3.2.2 Evaluation of model performance
To evaluate the model performance, the simulation results in the innermost domain are validated by comparing them with the observational data. Table 4 presents the statistical metrics in meteorological factors. Figure 5 further illustrates the time series of these meteorological factors and their modeling results. T2 is reasonably well simulated as the CORs (the mean of all the sites) are 0.87, 0.86 and 0.86 in MODIS_noAH, USGS_noAH and MODIS_AH, respectively. The small negative MBs at all sites suggest that our simulations underestimate T2 to some extent, although this light underestimation is acceptable because of the small RMSEs (2.3, 3.1 and 2.3 ∘C). The MBs for T2 in USGS_noAH, MODIS_noAH and MODIS_AH are −2.4, −1.0 and −0.8 ∘C. The smaller RMSEs and MBs indicate that the T2 simulation is improved when new land use and AH are taken into account, which may be related to the improved latent and sensible heat fluxes in models (De Meij and Vinuesa, 2014). The improvement can also be confirmed by Fig. 5a. With respect to RH, the CORs are 0.82, 0.75 and 0.83 in MODIS_noAH, USGS_noAH and MODIS_AH, respectively. Thus, all three simulations can capture the diurnal variation in RH well but have different performances at different sites. In USGS_noAH, RH is overestimated at all sites, especially at the Pudong site with an MB of 11.2 %, while RH is overestimated at the two coastal sites (Pudong and Shanghai) but underestimated at two other sites (Hongqiao and Xiaoshan) in MODIS_noAH and MODIS_AH. Moreover, USGS_noAH has the highest RMSEs of RH (16.3 %), followed by MODIS_AH (12.4 %) and MODIS_noAH (12.1 %). Among the three experiments, the simulation result of RH in USGS_noAH is the worst (Fig. 5b). As for WS10, the modeling values are slightly overestimated at all sites in all three simulations. The overestimation of WS10 may partly be attributed to the unresolved terrain features by the default surface drag parameterization causing an overestimation of wind speed especially at low values (Jimenez and Dudhia, 2012). In particular, WS10 in USGS_noAH is the most overestimated, followed by MODIS_AH and MODIS_noAH, with MBs of 1.2, 1.0 and 0.8 m s−1, respectively. In addition, high MBs of WS10 correspond to high RMSEs (1.9, 1.8 and 1.7 m s−1) in our simulations. The MODIS-based land cover shows a larger urban fraction and thereby leads to more friction and higher roughness than the USGS dataset. In this case, the overestimation of WS10 is somewhat neutralized to fit the observations. In terms of WD10, the model captures well the shift in wind direction during the study period (Fig. 5d). In summary, both the statistical metrics in Table 4 and the time series in Fig. 5 indicate that all three numerical experiments can capture the major changes in meteorological factors during this O3 pollution episode. Nevertheless, updating the land use and adding AH can reduce the underestimation of T2 and the overestimation of RH and WS10 in models. Benefitting from the development of computers, numerical models grow more complex, and the resolution requirements are higher. This puts forward demands on many basic parameters. An updated land cover dataset, like the GLC, contains useful information and can improve the model results (Chen et al., 2016; Wang et al., 2018). Some factors that are generally ignored in models, like the AH fluxes, should also be estimated and evaluated.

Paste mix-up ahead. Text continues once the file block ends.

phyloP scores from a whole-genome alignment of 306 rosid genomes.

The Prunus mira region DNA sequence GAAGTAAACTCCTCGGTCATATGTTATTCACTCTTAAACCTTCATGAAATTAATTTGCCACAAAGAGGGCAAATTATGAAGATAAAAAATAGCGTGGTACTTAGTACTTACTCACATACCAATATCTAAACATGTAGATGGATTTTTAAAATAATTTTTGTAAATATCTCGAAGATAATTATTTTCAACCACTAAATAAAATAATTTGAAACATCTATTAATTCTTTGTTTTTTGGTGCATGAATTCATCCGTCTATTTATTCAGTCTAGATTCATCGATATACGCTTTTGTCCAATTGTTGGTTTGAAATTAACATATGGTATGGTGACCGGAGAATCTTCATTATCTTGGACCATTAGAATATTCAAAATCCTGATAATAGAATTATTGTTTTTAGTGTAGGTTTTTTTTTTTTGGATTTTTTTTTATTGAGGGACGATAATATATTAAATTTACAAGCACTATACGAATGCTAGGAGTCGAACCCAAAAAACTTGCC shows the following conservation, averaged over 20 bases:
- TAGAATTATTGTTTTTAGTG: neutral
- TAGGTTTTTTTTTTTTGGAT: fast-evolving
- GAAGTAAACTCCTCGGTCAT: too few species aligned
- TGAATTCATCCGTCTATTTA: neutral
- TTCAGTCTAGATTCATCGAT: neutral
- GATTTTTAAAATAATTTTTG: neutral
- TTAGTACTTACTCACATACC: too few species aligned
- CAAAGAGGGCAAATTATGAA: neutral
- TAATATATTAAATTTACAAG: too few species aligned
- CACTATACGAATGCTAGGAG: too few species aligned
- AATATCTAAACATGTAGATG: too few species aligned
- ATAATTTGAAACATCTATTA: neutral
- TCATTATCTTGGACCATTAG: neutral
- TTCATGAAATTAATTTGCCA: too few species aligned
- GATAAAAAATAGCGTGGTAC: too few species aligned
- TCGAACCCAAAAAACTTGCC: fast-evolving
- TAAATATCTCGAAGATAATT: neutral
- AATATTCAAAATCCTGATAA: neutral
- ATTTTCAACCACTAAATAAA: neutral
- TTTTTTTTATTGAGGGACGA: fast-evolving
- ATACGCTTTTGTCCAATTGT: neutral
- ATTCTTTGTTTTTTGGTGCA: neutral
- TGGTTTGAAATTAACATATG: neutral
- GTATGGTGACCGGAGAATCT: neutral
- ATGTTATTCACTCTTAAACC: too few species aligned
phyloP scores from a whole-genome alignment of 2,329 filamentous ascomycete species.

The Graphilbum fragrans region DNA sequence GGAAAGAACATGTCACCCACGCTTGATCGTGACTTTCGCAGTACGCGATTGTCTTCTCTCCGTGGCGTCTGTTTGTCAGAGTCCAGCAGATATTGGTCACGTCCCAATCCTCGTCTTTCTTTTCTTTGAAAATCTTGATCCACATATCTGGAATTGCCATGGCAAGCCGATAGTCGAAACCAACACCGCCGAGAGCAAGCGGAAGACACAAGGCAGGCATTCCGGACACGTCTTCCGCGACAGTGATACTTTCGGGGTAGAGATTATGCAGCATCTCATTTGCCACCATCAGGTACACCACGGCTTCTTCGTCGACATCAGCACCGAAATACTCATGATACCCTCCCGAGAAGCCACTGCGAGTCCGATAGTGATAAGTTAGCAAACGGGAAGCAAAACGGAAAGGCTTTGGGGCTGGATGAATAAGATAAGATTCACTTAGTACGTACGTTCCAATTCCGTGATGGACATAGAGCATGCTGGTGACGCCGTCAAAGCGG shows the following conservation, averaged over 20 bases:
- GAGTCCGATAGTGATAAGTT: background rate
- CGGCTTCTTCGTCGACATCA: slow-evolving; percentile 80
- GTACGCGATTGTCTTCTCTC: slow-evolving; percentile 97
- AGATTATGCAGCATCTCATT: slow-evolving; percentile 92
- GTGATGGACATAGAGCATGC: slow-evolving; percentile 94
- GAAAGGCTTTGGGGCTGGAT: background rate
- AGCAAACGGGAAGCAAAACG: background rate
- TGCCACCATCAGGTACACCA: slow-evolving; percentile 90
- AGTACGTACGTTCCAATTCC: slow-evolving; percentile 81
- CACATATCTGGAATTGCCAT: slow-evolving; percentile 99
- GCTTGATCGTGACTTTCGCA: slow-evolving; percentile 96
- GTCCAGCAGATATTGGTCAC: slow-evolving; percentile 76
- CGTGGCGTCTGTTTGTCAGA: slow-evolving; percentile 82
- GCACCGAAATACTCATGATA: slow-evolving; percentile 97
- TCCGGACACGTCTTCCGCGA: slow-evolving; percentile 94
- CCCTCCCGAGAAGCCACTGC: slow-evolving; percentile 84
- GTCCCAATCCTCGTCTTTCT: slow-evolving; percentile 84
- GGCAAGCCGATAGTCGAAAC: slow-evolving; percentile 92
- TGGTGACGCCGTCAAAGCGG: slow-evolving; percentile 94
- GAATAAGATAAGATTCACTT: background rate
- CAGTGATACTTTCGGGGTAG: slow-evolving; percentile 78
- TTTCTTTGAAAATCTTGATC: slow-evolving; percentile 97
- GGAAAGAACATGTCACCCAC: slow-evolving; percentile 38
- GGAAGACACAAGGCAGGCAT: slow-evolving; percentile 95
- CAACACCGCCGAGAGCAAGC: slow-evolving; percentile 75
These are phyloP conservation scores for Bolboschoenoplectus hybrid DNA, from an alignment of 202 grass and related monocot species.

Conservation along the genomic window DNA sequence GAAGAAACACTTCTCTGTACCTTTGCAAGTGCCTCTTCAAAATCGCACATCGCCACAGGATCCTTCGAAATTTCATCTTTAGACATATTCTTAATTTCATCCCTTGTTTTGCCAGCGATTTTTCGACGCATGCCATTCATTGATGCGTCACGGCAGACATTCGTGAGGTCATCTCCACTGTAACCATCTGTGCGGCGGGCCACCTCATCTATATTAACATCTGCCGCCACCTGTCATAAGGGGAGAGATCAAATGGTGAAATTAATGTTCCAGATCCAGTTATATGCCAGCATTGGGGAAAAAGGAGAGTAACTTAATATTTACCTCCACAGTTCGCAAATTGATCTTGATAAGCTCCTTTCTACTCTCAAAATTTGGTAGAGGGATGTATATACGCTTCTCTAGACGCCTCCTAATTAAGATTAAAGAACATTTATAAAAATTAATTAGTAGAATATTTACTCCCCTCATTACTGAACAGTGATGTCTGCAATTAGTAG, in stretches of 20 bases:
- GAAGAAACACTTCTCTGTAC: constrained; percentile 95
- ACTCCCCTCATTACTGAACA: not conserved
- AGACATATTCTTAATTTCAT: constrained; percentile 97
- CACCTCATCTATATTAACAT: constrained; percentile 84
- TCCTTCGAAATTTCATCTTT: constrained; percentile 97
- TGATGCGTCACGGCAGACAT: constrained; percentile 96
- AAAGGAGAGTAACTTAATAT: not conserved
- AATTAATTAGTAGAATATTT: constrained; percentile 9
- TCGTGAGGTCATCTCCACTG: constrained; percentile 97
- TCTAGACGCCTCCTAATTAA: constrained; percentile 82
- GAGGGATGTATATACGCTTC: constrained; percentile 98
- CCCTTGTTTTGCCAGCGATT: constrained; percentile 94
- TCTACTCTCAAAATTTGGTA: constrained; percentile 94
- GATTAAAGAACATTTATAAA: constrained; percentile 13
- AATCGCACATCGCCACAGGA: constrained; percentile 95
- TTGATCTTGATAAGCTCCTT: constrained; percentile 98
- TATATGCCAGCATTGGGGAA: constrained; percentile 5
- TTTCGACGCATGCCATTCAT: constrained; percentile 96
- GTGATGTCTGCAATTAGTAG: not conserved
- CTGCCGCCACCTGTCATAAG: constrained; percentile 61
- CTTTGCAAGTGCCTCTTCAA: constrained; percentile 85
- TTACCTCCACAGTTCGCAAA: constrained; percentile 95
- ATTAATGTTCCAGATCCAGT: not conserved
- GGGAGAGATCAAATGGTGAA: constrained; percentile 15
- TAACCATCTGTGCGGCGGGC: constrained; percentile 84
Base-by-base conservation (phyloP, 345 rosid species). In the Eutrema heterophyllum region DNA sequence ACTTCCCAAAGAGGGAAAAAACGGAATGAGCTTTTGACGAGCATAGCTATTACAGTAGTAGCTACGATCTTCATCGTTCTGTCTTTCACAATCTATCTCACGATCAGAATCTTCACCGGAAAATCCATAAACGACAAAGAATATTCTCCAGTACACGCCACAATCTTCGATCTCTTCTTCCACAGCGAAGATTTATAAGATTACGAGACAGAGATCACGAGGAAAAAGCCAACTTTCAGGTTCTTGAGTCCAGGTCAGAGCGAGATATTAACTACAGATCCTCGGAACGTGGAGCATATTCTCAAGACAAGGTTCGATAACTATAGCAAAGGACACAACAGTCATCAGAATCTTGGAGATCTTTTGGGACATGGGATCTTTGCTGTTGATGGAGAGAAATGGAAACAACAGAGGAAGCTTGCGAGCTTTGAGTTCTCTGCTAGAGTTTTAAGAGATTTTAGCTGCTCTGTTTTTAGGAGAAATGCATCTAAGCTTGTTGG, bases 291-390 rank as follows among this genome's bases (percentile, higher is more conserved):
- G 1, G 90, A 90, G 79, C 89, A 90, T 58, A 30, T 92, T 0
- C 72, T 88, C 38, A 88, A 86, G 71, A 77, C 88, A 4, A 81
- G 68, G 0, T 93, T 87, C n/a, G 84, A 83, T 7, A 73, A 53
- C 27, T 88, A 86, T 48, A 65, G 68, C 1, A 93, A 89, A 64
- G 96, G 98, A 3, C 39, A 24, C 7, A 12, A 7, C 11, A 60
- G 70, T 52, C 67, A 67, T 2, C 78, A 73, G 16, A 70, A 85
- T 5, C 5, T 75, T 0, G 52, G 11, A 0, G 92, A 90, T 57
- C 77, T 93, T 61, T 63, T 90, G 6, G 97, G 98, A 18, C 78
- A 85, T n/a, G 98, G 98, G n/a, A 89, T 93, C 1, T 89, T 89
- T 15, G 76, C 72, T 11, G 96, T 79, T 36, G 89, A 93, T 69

indicates the average of observations. indicates the average of simulations. c MB indicates the mean bias. d RMSE indicates the root mean square error. e COR indicates the correlation coefficient, with statistical significance at the 99 % confidence level.
Table 5 lists the statistical metrics in O3, and Fig. 6 gives the hourly variations in O3 for observations and simulations in different cities. With high CORs (the CORs are 0.80, 0.81 and 0.80 in MODIS_noAH, USGS_noAH and MODIS_AH, respectively), all three simulations reproduce well the diurnal variation in O3, which is that O3 concentration reaches its maximum in the afternoon and decreases to its minimum in the morning. The magnitudes of O3 modeling results are reasonable (Fig. 6), but the peak and valley values of O3 simulations sometimes differ from the observations, especially the peak values, like at Huzhou. Considering the relatively low MBs (6.9, −1.6 and 9.0 µg m−3) and RMSEs (49.3, 46.2 and 49.0 µg m−3), the modeling results of O3 are generally reasonable and acceptable.
Above all, the WRF-Chem model using our configuration has a good capability in simulating the meteorological factors and O3 over the studied region. In addition, it is noteworthy that the object of inter-comparisons between the three numerical experiments is not to determine which setting is the most skillful in reproducing the observations. Rather, it is to diagnose and understand the changes induced by land use and AH and the response of O3 to these changes.
3.3 Overall behaviors of O3 and local circulations